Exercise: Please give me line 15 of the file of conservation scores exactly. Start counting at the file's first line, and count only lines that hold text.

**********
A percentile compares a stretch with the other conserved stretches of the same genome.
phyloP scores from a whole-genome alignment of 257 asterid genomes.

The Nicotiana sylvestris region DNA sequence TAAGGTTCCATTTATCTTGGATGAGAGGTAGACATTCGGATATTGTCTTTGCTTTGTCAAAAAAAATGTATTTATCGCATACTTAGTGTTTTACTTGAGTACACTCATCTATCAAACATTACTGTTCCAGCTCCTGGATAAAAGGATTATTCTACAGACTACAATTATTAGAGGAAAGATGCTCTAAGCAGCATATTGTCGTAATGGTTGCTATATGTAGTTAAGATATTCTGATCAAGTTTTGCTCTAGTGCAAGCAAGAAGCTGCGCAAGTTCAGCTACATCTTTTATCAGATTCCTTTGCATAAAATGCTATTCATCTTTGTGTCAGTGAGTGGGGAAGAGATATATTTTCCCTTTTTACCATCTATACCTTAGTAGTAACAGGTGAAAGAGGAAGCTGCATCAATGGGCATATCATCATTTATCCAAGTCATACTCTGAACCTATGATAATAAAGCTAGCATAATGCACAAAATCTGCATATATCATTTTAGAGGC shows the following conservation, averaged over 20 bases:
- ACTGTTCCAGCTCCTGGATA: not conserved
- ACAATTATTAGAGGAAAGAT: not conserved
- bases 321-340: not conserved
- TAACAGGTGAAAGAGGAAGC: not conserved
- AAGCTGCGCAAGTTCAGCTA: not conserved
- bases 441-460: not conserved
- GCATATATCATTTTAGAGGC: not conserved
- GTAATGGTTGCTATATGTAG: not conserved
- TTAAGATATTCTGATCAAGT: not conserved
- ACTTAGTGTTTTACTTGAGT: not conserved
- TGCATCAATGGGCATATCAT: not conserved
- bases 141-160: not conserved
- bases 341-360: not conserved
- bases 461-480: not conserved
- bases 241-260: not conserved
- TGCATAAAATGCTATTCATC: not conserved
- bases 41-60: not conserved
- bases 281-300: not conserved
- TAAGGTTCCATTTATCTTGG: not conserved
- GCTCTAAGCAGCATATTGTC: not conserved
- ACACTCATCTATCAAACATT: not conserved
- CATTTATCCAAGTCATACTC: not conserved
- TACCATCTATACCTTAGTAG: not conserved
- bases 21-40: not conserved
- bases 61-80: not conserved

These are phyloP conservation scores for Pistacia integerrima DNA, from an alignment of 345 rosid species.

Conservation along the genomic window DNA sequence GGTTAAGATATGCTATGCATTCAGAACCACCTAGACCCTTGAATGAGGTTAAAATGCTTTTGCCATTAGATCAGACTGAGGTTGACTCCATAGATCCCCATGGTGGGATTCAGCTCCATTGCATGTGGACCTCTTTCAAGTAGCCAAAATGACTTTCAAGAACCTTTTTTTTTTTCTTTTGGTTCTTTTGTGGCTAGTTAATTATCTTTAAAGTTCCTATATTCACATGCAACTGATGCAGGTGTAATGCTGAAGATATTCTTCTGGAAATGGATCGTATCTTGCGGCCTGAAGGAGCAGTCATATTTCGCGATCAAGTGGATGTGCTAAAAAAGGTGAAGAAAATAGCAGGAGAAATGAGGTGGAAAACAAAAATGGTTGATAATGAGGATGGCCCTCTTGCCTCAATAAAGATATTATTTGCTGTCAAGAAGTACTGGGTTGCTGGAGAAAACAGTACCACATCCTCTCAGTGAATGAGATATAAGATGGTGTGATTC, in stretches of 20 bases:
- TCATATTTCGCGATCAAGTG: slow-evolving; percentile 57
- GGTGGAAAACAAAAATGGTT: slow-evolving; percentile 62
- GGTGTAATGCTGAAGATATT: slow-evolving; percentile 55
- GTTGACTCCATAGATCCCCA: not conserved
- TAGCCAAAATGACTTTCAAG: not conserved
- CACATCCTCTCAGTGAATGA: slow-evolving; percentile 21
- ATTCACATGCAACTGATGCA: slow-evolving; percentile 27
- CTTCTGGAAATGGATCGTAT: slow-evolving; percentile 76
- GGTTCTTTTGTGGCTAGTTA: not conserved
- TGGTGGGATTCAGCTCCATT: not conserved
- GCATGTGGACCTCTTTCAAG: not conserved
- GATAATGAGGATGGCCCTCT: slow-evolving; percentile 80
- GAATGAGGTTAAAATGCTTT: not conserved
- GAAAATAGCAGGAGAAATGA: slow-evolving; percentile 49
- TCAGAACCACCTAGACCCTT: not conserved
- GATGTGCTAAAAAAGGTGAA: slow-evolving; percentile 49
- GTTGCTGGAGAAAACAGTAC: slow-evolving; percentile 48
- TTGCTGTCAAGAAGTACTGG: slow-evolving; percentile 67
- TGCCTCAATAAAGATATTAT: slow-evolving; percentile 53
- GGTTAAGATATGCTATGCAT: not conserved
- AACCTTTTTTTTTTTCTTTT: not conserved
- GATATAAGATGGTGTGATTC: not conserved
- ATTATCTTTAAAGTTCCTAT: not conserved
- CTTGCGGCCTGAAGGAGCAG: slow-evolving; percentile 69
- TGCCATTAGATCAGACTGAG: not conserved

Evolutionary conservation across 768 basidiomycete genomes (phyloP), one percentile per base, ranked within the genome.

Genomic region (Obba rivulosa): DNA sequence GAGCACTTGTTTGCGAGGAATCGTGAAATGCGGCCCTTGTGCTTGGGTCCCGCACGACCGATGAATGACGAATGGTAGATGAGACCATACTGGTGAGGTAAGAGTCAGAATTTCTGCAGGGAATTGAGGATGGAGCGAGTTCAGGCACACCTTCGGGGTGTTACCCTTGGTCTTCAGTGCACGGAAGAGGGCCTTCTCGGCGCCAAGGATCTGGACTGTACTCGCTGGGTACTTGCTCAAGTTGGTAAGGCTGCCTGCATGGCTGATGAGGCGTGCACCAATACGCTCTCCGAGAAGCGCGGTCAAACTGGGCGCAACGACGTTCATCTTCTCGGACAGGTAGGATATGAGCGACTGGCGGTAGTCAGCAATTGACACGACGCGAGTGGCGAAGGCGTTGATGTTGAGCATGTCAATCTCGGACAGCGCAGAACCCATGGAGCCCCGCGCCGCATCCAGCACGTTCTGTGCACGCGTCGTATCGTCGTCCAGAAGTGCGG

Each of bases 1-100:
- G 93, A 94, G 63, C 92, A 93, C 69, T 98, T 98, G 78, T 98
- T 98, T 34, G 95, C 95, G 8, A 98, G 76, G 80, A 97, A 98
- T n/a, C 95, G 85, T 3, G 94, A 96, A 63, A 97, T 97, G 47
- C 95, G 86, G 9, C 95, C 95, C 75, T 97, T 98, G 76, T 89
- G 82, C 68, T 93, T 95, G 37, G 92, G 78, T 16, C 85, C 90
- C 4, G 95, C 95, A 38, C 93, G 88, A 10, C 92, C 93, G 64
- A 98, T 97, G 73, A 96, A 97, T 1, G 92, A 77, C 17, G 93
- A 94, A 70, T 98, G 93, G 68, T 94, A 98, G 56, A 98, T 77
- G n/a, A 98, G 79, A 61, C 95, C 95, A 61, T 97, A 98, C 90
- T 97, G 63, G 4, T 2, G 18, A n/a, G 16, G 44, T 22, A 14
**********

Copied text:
- bases 141-160: not conserved